And for Monday, we have a mystery elevator operator.
In case you just tuned in, I was given a box of material that was cleaned out of the old press room — the “Cop Shop” — when Parker Center was closed.
Today we have an artist’s sketch of John Doe No. 52, a homicide victim described as a white male, age 17 to 20, about 5 foot 4, 130 pounds with brown hair and brown eyes.
I have no further information about this case. Judging by the DR number, I would assume it occurred in 1973.
July 23, 1944
The conversation I had with Bing Crosby several days ago was not about the world-famous crooner, the man who is already mentioned for this year’s Oscar because of his performance in “Going My Way.” It5 was with Bing Crosby, the star-maker – the man who was courageous enough to select Greg McClure, an unknown, to play John L. Sullivan in “The Great John L.”
CANCER: Aspects similar to Gemini today, heed same cautions. Especially protect family interests. Don’t worry about what is coming, prepare as well as can, then take things in stride.
July 22, 1944
Mr. Winkle Goes to War” has set Jack Moss in solid as a producer at Columbia – so solid that his next will be “Pal Joey.” The Broadway stage hit has nothing to do with Pal Joey Stalin, but was the show that first brought Gene Kelly to fame, fortune and fans. Need I add that Mr. Moss, who used to be Gary Cooper’s manager before he took up producing, is keeping his fingers crossed very tightly, hoping to get Gene for the movie version. That might not be such a shot in the dark as you might suppose, because MGM loaned Kelly to Columbia for “Cover Girl,” and look what happened.
(Of course, “Pal Joey” didn’t get made until 1957 with Frank Sinatra.)
Trixie Friganza has donated her money to the Church and is living at the Sacred Heart Convent.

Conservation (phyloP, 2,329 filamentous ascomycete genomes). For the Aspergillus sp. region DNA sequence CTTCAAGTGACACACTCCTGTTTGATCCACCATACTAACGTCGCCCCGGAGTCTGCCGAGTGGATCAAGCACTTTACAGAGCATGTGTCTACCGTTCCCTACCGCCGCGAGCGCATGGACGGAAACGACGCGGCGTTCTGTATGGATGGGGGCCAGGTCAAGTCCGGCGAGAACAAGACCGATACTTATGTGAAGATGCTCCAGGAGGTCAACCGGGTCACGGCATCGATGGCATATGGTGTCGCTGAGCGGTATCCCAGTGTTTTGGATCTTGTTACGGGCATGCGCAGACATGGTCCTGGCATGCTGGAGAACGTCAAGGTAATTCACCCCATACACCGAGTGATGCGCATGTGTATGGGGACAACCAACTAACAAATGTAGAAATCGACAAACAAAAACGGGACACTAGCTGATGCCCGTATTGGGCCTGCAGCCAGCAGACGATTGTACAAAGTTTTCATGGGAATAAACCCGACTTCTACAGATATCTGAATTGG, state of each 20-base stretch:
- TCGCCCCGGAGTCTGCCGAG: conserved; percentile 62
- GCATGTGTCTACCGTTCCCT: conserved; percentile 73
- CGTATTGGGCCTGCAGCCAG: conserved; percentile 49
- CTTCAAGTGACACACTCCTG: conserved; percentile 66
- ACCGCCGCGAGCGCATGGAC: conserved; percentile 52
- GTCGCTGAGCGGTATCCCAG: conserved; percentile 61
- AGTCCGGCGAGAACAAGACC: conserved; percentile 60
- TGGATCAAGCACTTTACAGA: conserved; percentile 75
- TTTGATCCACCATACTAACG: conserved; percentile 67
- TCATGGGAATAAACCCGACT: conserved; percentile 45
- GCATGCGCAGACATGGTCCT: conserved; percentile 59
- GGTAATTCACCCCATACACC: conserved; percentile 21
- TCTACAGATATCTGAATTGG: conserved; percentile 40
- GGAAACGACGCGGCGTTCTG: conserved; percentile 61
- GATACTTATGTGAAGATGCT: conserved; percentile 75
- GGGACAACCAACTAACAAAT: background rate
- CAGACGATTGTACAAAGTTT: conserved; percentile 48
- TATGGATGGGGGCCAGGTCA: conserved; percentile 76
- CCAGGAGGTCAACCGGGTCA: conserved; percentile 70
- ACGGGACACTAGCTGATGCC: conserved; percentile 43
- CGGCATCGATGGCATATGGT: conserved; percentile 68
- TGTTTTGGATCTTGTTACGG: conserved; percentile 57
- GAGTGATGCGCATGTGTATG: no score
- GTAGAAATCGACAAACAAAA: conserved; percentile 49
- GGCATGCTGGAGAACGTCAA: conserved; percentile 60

Douglass Dumbrille, photo courtesy of Mary Mallory.
Classic Hollywood studio films employed actors with striking faces and mannerisms as recognizable character types from the 1930s to the 1960s, giving a shorthand to understanding the story as well as a way to add color and spice to films. One of Hollywood’s most outstanding conniving villains during this period was Canadian Douglass Rupert Dumbrille, an often unctuous, forceful presence. Whether attempting to manipulate politics, business deals or romantic relationships, Dumbrille was plotting his rise at the expense of others, usually earning his comeuppance in the end.
Born in Hamilton, Ontario, Canada, on Oct. 13, 1889, Dumbrille married his wife, Jessie, on Jan. 21, 1911, and worked in a bank, dreaming of a life on the stage. The family entered the United States in 1913, with his younger son Douglas born in Cleveland in 1914. Dumbrille worked in a variety of stock companies and theatrical productions supporting himself and his family.
July 18, 1944
One of the most startling medical books of recent years is “Kaiser Wakes the Doctors.” It succeeded in getting its author, Paul De Kruif, in the center of a storm with the American Medical Association. I have no intention of putting myself in the middle of this battle, pro or con, but news is news. After seven months of negotiations, Edward A. Golden, who made “Hitler’s Children” and “The Master Race,” has purchased the De Kruif book and his son, Robert Golden, will produce it in technicolor.
CANCER: Embarrassment often follows carelessness, lack of attention to important matters. Be advised, there are many “don’ts” now. Be reluctant to try unorthodox schemes. Keep your humor.